Seventeenth Preferred Embodiment

FIG. 29 shows another construction of the optical inserting/separating apparatus to which the waveguide-type optical control device according to the invention has been applied.

The construction of this optical inserting/separating apparatus shown in FIG. 29 is the same as that of the optical inserting/separating apparatus shown in FIG. 28, except that a wavelength varying filter 1105 is provided instead of the 12 optical switch 1103 as the optical demultiplexer and a filer 1106 is provided instead of the 21 optical switch 1104 as the optical multiplexer. The wavelength varying filter 1105 functions to selectively separate an optical signal with a predetermined wavelength from optical signals demultiplexed by the demultiplexer 1101. For the output light from the wavelength varying filter 1105, predetermined attenuation is carried out by the variable optical attenuator 1100 and the attenuation level control circuit 1110. Further, an optical signal output from the variable light attenuator 1100 or an externally inserted optical signal is selected by the filter 1106 and is input into the multiplexer 1102. The multiplexer 1102 adds an optical signal output from other filter 1106 to this input optical signal, and the multiplexed optical signal is then output. Also in this optical inserting/separating apparatus, the use of the waveguide-type optical control device in the variable optical attenuator 1100 can reduce the size of the apparatus. Therefore, the combination of the device with the wavelength varying filter 1105 and the filter 1106 does not increase the size of the apparatus. Thus, a reduction in size and a reduction in weight can be realized.

Also in this construction, the attenuation level control circuit 1110 can perform control in such a manner that the levels of the optical signals to be output respectively from the variable optical attenuators 1100 provide a preset level difference. The wavelength dependency of the gain of the optical amplifier and the wavelength dependency of the transmission line loss can be improved, for example, by presetting the optical level difference by taking into consideration the wavelength dependency of the gain of the optical amplifier and the wavelength dependency of the transmission line loss.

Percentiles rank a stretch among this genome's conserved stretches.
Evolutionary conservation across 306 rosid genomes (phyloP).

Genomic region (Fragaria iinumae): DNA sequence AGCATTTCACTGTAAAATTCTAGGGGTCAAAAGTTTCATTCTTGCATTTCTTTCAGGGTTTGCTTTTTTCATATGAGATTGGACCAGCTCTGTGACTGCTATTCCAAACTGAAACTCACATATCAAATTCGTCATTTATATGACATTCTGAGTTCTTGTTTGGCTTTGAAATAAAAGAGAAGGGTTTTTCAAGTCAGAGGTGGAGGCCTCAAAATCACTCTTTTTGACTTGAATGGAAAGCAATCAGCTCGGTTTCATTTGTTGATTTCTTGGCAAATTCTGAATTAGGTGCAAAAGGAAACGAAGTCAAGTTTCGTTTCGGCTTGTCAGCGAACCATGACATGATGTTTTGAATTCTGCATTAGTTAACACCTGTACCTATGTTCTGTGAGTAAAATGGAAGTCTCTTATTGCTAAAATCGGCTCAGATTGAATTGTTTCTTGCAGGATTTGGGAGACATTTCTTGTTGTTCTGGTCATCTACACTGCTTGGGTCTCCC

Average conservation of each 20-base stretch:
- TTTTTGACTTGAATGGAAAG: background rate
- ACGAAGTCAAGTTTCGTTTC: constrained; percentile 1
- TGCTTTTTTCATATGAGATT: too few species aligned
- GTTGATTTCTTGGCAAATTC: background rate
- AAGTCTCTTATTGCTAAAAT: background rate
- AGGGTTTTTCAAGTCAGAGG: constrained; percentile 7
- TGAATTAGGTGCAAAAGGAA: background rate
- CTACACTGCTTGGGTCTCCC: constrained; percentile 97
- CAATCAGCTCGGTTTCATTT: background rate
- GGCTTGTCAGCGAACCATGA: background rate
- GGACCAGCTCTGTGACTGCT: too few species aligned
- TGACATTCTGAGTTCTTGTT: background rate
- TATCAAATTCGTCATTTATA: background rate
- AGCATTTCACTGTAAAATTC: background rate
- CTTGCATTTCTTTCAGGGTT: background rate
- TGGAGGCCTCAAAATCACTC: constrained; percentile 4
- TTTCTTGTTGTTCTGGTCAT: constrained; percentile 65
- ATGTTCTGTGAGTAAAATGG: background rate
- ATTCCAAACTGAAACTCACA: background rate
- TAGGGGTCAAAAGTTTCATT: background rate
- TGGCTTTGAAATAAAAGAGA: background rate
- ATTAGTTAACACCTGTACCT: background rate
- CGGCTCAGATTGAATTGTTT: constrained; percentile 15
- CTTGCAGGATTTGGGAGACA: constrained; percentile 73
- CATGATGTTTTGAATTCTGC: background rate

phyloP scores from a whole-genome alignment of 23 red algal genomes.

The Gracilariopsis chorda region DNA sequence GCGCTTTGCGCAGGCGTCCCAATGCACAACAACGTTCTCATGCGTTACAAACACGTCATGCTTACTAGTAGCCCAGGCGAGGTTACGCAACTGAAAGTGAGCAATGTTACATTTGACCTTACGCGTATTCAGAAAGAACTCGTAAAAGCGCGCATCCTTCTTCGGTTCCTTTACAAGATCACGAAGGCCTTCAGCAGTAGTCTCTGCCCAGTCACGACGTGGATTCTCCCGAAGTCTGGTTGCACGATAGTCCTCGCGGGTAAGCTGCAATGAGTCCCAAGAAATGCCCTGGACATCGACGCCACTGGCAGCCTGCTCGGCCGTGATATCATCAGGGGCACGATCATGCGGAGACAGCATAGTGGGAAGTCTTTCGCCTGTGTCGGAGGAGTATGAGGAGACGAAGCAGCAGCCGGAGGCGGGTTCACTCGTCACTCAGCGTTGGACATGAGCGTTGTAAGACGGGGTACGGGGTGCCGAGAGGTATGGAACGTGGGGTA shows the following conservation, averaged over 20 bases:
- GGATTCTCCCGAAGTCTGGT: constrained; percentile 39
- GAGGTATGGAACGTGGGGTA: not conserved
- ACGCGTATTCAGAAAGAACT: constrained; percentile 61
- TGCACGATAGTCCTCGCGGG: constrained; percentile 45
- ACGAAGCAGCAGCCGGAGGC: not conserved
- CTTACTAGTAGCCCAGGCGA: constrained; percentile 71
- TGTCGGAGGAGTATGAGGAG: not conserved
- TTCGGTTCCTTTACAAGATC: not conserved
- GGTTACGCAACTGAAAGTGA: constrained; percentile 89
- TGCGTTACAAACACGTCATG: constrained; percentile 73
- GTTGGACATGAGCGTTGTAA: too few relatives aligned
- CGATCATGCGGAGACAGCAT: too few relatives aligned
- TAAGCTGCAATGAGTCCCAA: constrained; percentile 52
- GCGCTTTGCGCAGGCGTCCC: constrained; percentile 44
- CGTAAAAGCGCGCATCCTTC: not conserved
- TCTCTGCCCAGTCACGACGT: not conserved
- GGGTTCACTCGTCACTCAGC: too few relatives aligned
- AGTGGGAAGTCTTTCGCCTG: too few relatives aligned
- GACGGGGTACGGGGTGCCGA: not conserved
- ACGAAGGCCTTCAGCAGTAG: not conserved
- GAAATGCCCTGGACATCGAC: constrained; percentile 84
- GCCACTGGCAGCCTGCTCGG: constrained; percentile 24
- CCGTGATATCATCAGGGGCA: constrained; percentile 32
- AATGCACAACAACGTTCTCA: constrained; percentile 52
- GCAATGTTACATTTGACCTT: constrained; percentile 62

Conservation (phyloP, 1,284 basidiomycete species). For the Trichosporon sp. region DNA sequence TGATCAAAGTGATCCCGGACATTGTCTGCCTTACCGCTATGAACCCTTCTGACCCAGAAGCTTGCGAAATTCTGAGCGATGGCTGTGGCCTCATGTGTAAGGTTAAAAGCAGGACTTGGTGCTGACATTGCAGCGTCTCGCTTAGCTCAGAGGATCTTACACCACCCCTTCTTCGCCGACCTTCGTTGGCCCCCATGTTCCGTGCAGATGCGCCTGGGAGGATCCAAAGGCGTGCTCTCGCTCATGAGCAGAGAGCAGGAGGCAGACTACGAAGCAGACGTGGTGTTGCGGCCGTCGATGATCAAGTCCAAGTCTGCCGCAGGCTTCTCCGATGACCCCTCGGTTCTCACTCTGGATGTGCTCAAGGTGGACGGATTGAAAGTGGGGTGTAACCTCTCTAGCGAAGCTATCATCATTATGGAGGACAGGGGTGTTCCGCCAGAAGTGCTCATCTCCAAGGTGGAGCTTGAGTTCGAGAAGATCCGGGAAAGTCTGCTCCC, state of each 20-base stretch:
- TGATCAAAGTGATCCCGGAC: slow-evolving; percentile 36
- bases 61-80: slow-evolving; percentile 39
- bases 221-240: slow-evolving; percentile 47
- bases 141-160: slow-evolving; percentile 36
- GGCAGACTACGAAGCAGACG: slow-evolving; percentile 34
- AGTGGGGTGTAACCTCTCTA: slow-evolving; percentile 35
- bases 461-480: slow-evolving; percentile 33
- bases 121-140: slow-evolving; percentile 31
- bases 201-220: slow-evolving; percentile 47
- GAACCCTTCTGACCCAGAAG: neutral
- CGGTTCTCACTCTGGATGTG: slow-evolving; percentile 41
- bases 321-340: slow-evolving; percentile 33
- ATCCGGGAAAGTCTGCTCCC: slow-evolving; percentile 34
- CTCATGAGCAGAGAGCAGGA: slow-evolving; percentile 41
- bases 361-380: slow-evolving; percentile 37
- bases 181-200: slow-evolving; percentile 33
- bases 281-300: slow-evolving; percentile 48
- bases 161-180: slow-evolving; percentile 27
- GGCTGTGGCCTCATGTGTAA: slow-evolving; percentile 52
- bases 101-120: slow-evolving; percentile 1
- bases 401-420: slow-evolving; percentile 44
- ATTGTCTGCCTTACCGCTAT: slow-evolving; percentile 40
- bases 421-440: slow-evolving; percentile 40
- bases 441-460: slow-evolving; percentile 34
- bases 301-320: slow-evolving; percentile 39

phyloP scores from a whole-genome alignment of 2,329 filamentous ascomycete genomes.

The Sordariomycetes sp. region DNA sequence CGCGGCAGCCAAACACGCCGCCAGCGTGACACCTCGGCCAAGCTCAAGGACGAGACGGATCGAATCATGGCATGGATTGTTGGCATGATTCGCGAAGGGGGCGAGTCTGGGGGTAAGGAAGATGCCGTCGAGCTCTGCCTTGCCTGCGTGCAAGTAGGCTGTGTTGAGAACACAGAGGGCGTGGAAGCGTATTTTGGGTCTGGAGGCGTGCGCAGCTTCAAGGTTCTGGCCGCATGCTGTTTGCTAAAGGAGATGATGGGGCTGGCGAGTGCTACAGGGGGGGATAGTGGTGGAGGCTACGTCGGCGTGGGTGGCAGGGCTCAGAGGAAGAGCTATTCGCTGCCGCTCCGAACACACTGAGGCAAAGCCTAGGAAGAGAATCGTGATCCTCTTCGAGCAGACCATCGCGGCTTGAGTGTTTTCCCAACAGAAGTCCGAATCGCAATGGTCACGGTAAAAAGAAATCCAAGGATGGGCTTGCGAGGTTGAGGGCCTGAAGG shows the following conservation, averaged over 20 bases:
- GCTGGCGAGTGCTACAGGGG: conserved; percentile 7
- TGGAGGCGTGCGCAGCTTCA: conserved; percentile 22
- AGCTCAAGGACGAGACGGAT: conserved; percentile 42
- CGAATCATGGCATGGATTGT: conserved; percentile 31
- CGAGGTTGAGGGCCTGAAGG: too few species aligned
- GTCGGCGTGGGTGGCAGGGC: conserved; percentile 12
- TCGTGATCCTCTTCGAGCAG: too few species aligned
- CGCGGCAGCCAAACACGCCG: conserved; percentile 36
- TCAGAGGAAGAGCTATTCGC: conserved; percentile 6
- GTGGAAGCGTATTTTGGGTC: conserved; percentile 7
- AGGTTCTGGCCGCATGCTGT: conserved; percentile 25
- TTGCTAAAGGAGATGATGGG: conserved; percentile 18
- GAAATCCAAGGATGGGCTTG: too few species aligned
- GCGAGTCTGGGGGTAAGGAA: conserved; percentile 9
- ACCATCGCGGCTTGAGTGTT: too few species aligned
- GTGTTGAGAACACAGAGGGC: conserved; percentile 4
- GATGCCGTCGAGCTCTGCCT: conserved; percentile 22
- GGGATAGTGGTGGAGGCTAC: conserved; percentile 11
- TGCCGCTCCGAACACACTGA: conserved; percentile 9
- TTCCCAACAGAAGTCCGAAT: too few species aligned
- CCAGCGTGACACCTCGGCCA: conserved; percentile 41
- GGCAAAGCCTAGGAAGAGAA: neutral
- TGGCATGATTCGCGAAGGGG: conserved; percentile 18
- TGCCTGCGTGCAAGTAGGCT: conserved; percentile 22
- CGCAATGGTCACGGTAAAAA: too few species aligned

In the electrode construction according to the second and third preferred embodiments of the invention, the shape of the second electrode 52 has been made different from the shape of the second electrode 52 in the first preferred embodiment of the invention. Alternatively, the shape of the first electrode 51 may be made different from the electrode construction according to the first preferred embodiment of the invention.

Likewise, in the electrode construction according to the eighth and ninth preferred embodiments of the invention, the shape of the second electrode 152 has been made different from the shape of the second electrode 152 in the seventh preferred embodiment of the invention. Alternatively, the shape of the first electrode 151 may be made different from the electrode construction according to the seventh preferred embodiment of the invention. Further, in connection with the constructions shown in FIGS. 27 to 29, a combination of constructions shown in FIGS. 27 to 29 may be adopted. Further, among the three constructions shown in FIGS. 27 to 29, two or all constructions may be adopted. In FIGS. 27 to 29, all the variable optical attenuators connected to the demultiplexer 1101 are not always required to have an identical construction, and a variation of the above-described waveguide-type optical control devices may be present.

In each of the above preferred embodiments, a variable optical attenuator has been used as the waveguide-type optical control device. However, it should be noted that the invention is not limited to the variable optical attenuator and can be applied to all of waveguide-type optical control devices for controlling light, which passes through the optical waveguide, according to the voltage applied to the electrode. The invention can also be applied, for example, to optical switches and optical intensity modulators which have been constructed with optical waveguides.